Any visual display of structural or functional patterns of organs or tissues for diagnostic evaluation. It includes measuring physiologic and metabolic responses to physical and chemical stimuli, as well as ultramicroscopy.
The electronic transmission of radiological images from one location to another for the purposes of interpretation and/or consultation. Users in different locations may simultaneously view images with greater access to secondary consultations and improved continuing education. (From American College of Radiology, ACR Standard for Teleradiology, 1994, p3)
A technique of inputting two-dimensional images into a computer and then enhancing or analyzing the imagery into a form that is more useful to the human observer.
Mechanisms and underlying psychological principles of mental processes and their applications.
The awareness of the spatial properties of objects; includes physical space.
The mechanisms by which the SEX of an individual's GONADS are fixed.
The process by which the nature and meaning of sensory stimuli are recognized and interpreted.
Perception of three-dimensionality.
The degree of closeness or acceptance an individual or group feels toward another individual or group.
An oversimplified perception or conception especially of persons, social groups, etc.
A preconceived judgment made without factual basis.
The reciprocal interaction of two or more persons.
Specially designed endoscopes for visualizing the interior surface of the colon.
Coloring matter from the insect Coccus cacti L. It is used in foods, pharmaceuticals, toiletries, etc., as a dye, and also has use as a microscopic stain and biological marker.
Input/output devices designed to receive data in an environment associated with the job to be performed, and capable of transmitting entries to, and obtaining output from, the system of which it is a part. (Computer Dictionary, 4th ed.)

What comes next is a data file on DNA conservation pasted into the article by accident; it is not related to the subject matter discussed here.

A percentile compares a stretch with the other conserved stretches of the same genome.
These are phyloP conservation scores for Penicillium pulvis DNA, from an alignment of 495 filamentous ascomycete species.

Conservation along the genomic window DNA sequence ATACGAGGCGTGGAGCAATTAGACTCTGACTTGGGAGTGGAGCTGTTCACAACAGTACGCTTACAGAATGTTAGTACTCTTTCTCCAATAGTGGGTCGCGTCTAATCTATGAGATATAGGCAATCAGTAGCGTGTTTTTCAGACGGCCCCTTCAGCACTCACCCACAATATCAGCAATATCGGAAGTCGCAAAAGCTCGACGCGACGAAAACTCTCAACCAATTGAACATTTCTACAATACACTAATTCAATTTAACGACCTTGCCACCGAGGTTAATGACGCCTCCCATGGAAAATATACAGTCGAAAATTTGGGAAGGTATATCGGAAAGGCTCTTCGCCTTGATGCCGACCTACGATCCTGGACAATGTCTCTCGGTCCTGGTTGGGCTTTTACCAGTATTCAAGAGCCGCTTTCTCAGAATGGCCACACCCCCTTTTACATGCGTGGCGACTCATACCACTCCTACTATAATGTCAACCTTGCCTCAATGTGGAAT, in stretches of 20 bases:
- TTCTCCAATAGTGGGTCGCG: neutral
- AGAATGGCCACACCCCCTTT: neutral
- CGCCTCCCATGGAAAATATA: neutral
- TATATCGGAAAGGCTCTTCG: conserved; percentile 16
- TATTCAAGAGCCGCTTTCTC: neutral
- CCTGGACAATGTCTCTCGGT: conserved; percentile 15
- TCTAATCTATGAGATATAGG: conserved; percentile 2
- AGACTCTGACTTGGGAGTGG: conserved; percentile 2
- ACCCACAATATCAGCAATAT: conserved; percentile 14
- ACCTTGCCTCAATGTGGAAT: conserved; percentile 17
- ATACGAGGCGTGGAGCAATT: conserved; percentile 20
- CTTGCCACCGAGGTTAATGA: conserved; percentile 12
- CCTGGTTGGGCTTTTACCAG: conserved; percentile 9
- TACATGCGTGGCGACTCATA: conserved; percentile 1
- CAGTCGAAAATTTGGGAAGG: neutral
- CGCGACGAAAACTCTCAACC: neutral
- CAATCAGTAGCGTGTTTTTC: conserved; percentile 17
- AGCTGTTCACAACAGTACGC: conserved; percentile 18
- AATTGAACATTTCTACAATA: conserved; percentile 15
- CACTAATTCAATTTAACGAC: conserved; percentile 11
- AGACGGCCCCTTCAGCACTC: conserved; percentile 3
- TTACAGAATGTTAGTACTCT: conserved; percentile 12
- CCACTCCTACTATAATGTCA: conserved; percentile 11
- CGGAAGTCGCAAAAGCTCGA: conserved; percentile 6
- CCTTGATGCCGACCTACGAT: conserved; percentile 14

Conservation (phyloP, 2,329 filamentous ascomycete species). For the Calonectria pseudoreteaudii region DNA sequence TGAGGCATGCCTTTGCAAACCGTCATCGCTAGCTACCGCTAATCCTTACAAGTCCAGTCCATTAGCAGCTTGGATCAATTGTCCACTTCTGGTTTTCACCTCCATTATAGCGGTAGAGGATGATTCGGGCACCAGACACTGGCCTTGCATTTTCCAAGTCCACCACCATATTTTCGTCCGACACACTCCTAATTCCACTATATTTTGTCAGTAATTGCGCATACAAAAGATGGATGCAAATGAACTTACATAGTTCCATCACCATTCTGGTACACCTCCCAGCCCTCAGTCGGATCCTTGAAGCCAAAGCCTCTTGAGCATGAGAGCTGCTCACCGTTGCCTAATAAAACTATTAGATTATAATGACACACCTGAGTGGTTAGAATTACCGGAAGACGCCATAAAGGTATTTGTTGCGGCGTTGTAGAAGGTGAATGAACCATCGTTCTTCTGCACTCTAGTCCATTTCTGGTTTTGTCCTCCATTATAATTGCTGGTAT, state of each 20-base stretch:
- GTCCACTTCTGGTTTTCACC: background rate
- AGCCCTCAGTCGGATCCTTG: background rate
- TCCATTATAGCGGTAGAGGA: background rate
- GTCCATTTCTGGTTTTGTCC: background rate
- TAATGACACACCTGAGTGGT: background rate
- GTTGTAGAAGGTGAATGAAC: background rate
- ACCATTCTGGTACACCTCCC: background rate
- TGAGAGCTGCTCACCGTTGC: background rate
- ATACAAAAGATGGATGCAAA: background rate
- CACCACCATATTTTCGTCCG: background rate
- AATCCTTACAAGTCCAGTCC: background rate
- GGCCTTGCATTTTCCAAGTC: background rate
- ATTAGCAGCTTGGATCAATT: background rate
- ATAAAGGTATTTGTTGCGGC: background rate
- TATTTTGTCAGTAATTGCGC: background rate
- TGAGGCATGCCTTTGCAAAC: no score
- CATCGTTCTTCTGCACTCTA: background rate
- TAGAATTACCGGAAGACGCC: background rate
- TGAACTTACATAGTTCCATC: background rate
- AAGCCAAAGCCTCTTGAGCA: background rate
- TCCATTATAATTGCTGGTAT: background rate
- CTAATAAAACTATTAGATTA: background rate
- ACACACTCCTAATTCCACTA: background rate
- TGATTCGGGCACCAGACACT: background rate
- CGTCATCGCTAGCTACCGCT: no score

Infections of the lungs with parasites, most commonly by parasitic worms (HELMINTHS).
The turning inward of the lines of sight toward each other.
Education via communication media (correspondence, radio, television, computer networks) with little or no in-person face-to-face contact between students and teachers. (ERIC Thesaurus, 1997)
Systematic identification, development, organization, or utilization of educational resources and the management of these processes. It is occasionally used also in a more limited sense to describe the use of equipment-oriented techniques or audiovisual aids in educational settings. (Thesaurus of ERIC Descriptors, December 1993, p132)
A self-learning technique, usually online, involving interaction of the student with programmed instructional materials.
Individuals enrolled in a school or formal educational program.
Care of patients with deficiencies and abnormalities associated with the cardiopulmonary system. It includes the therapeutic use of medical gases and their administrative apparatus, environmental control systems, humidification, aerosols, ventilatory support, bronchopulmonary drainage and exercise, respiratory rehabilitation, assistance with cardiopulmonary resuscitation, and maintenance of natural, artificial, and mechanical airways.
The educational process of instructing.
Individuals enrolled in a school of medicine or a formal educational program in medicine.
The difference between two images on the retina when looking at a visual stimulus. This occurs since the two retinas do not have the same view of the stimulus because of the location of our eyes. Thus the left eye does not get exactly the same view as the right eye.
The blending of separate images seen by each eye into one composite image.
An activity in which the organism plunges into water. It includes scuba and bell diving. Diving as natural behavior of animals goes here, as well as diving in decompression experiments with humans or animals.
The absence of light.
A fungal infection of the nail, usually caused by DERMATOPHYTES; YEASTS; or nondermatophyte MOLDS.